There’d be a healthy scepticism about the company’s official repair manual and a pride in keeping the machines working in spite of their design. More important the knowledge each of them encountered through these interactions would be elaborated and amplified, shared across the community. And much of it would eventually find its way back to the designers and the engineers responsible for the official manual.
Orr’s work influenced many people including John Seely Brown (who went on to be Chief Scientist at Xerox) and Paul Duguid who explored further this social dimension to knowledge creation and capture. Alongside formal research and development tools the storytelling across communities of practice like these becomes a key input to innovation, particularly the long-haul incremental improvements which lie at the heart of effective performance.
An important theme which Japanese researchers Ikujiro Nonaka and Hirotaka Takeuchi were aware of and formalised in their seminal book about ‘the knowledge creating company’. They offered a simple model through which tacit knowledge is made explicit, shared and eventually embedded into practice, a process which helped explain the major advantages offered by engaging a workforce in high involvement innovation. Systems which became the ‘lean thinking’ model which is in widespread use today have their roots in this process, with teams of workers acting as communities of practice.
Their model has four key stages in a recurring cycle:
· Socialization — in which empathy and shared experiences create tacit knowledge (for example the storytelling in our field service engineer teams)
· Externalization — in which the tacit knowledge becomes explicit, converted into ideas and insights which others can work with
· Combination — in which the externalised knowledge is organised and added to the stock of existing explicit knowledge — for example embedding it in a revised version of the manual
· Internalisation — in which the new knowledge becomes part of ‘the way we do thigns around here’ and the platform for further journeys around the cycle
CoPs are of enormous value in innovation, something which has been recognised for a long time. Think back to the medieval Guilds; their system was based on sharing practice and building a community around that knowledge exchange process. CoPs are essentially ‘learning networks’. They may take the form of an informal social group meeting up where learning is a by-product of their being together; that’s the model which best describes our photocopier engineers and many other social groups at work. Members of such groups don’t all have to be from the same company; much of the power of industrial clusters lies in the way they achieve not only collective efficiency but also the way they share and accumulate knowledge.
Small firms co-operate to create capabilities far beyond the sum of their parts — and communities of practice form an excellent alternative to having formal R&D labs. John Seely Brown’s later research looked at, for example, the motorcycle cluster around the city of Chongquing in China whose products now dominate the world market. Success here is in no small measure due to the knowledge sharing which takes place within a geographically close community of practice.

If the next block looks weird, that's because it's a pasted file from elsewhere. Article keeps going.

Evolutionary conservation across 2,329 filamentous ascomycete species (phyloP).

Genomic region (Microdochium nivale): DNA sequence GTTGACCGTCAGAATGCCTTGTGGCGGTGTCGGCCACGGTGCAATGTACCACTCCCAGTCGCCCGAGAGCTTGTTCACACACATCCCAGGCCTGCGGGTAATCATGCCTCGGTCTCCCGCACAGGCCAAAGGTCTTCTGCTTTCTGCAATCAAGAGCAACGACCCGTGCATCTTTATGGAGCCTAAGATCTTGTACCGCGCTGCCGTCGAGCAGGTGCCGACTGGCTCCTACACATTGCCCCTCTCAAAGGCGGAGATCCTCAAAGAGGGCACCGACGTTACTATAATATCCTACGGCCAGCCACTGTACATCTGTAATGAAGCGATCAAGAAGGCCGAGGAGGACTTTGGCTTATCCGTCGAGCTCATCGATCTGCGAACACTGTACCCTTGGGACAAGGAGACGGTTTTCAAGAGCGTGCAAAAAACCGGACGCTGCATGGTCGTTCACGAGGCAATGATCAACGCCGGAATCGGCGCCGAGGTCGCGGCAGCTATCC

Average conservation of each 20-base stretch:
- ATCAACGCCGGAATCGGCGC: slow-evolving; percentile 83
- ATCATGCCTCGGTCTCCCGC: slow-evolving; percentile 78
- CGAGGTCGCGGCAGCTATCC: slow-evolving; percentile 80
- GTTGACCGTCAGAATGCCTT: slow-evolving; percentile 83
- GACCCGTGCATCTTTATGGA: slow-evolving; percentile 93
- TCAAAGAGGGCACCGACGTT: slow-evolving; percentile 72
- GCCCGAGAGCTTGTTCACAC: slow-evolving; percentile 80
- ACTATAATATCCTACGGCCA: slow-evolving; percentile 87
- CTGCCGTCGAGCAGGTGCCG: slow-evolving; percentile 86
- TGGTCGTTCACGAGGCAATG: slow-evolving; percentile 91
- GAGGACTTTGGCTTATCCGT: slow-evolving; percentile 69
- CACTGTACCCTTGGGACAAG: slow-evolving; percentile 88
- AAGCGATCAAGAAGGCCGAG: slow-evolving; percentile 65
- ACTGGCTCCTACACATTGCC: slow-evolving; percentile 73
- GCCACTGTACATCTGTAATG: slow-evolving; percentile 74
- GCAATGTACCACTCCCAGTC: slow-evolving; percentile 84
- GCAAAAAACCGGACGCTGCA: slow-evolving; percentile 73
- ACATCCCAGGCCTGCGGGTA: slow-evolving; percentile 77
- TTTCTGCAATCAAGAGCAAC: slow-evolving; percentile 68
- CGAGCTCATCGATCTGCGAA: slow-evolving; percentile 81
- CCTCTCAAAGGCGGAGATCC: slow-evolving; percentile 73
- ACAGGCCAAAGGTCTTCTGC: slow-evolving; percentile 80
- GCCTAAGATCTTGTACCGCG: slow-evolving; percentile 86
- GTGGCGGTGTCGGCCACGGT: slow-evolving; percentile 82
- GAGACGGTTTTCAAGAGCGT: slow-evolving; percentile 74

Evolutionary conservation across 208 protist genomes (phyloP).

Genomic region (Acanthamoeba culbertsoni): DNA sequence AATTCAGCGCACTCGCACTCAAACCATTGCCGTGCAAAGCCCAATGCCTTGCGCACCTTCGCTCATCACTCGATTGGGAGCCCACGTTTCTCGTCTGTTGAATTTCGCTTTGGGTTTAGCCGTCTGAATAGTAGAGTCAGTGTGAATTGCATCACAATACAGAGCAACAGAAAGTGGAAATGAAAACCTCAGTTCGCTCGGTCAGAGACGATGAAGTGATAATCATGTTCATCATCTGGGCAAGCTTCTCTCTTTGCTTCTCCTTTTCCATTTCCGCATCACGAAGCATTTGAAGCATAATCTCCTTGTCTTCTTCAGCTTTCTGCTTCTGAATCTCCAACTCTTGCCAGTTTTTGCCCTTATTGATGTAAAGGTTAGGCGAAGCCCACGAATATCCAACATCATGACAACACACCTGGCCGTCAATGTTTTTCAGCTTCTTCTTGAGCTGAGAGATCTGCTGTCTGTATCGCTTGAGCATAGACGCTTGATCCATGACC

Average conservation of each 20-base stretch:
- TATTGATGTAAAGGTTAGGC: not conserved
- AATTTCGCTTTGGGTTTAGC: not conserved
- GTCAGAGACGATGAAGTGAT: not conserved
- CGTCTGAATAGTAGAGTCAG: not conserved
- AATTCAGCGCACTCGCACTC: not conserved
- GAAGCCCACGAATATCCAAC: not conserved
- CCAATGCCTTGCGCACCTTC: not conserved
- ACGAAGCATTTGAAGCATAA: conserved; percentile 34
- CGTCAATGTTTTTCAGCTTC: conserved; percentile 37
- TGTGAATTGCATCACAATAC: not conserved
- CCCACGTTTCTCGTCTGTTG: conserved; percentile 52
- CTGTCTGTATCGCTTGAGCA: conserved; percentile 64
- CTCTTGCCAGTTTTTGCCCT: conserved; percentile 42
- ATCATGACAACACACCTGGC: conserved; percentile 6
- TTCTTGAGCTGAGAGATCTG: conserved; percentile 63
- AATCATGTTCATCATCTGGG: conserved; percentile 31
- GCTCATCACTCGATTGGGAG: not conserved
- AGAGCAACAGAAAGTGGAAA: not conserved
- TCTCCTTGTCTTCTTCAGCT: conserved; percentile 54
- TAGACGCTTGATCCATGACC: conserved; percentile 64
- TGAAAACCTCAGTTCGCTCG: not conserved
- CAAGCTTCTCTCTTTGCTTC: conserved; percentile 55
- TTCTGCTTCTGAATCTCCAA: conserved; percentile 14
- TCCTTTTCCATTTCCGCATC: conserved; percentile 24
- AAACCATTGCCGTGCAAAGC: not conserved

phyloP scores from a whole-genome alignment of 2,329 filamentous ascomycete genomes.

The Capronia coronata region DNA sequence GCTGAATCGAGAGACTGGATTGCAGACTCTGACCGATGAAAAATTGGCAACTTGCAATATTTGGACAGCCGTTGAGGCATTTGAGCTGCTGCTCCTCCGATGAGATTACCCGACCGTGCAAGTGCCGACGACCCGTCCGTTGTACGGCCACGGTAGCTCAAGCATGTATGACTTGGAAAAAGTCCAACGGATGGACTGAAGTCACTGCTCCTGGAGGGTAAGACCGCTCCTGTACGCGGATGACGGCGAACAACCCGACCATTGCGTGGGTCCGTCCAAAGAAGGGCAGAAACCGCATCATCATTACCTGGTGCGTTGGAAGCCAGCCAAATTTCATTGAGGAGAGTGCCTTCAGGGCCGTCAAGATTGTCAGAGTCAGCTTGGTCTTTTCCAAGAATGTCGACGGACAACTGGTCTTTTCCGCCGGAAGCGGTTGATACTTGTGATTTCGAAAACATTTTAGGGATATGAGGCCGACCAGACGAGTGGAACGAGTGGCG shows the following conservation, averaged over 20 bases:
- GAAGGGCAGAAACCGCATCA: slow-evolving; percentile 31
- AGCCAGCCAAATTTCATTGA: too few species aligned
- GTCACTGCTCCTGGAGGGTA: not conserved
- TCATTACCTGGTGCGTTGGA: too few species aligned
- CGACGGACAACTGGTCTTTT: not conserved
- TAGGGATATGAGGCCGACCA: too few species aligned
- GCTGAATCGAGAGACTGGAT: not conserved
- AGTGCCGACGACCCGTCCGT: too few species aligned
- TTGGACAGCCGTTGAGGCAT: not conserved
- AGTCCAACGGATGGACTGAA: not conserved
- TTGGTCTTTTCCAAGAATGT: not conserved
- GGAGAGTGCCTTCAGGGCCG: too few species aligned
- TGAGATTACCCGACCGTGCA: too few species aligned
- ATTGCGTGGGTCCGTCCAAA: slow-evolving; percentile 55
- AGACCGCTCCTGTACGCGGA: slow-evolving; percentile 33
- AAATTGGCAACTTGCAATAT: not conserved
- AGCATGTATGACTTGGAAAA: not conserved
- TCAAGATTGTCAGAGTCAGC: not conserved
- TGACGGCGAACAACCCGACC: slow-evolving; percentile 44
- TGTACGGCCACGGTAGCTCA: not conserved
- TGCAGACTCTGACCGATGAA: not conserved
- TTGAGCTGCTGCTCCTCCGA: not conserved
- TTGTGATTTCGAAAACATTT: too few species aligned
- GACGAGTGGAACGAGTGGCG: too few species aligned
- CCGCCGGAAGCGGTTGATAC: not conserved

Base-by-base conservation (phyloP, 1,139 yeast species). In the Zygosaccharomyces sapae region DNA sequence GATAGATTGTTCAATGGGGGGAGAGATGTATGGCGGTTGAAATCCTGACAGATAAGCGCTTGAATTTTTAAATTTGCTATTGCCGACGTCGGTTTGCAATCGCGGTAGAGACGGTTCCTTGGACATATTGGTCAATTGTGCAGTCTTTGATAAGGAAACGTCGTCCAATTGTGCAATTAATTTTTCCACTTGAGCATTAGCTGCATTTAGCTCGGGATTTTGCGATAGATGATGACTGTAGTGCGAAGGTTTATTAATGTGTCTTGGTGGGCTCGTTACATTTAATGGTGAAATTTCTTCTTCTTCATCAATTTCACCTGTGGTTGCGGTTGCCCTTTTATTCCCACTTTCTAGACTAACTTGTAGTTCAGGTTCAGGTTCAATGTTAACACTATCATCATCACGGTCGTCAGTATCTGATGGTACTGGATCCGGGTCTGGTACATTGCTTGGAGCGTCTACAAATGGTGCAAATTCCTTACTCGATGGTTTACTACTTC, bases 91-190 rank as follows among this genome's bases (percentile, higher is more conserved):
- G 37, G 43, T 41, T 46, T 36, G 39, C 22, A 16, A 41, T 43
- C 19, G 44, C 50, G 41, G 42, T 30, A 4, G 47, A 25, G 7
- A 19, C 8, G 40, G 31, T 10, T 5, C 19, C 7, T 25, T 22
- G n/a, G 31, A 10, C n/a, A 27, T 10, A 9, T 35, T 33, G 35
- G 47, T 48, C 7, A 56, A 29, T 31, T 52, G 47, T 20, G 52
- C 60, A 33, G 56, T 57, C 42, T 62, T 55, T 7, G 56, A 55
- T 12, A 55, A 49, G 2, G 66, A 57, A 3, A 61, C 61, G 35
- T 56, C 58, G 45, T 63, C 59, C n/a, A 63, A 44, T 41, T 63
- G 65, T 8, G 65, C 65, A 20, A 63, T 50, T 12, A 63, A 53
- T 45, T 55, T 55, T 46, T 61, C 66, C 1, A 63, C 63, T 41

CoPs can also be formally ‘engineered’ created for the primary purpose of sharing knowledge and improving practice. This can be done in a variety of ways — for example by organising sector level opportunities and programmes to share experience and move up an innovation trajectory. This model was used very successfully in, for example, the North Sea oil industry first to enable cost-reduction and efficiency improvements over a ten year period in the CRINE (Cost reduction for a new era) programme. It resulted in cumulative savings of over 30% on new project costs and as a result a similar model was deployed to explore new opportunities to deploy the sector’s services elsewhere in the world as the original North Sea work ran down.
It can work inside a supply network where the overall performance on key criteria like cost, quality and delivery time depends on fast diffusion of innovation amongst all its members. One of Toyota’s key success factors has been in the way in which it mobilises learning networks across its supplier base and the model has been widely applied in other sectors, using communities of practice as a core tool.
CoPs have been used to help small firms share and learn around some of the challenges in growth through innovation — for example in the highly successful Profitnet programme in the UK. It’s a model which underpins the start-up support culture where expert mentoring can be complemented by teams sharing experiences and trying to help each other in their learning journeys towards successful launch. And it’s being used extensively in the not-for-profit sector where working at the frontier of innovation to deal with some of the world’s biggest humanitarian and development challenges can be strengthened by sharing insights and experiences through formal communities of practice.
At heart the idea of a community of practice is simple though it deals with a complex problem. Innovation is all about knowledge creation and deployment and we’ve learned that this is primarily a social process. So working with the grain of human interaction, bringing people together to share experiences and build up knowledge collectively, seems an eminently helpful approach.
Which suggests that next time you are thinking of taking a chainsaw to the photocopier you might like to pause — and maybe channel your energies into thinking of ways to innovate out of the situation. A useful first step might be to find others with similar frustrations and mobilise your own community of practice…..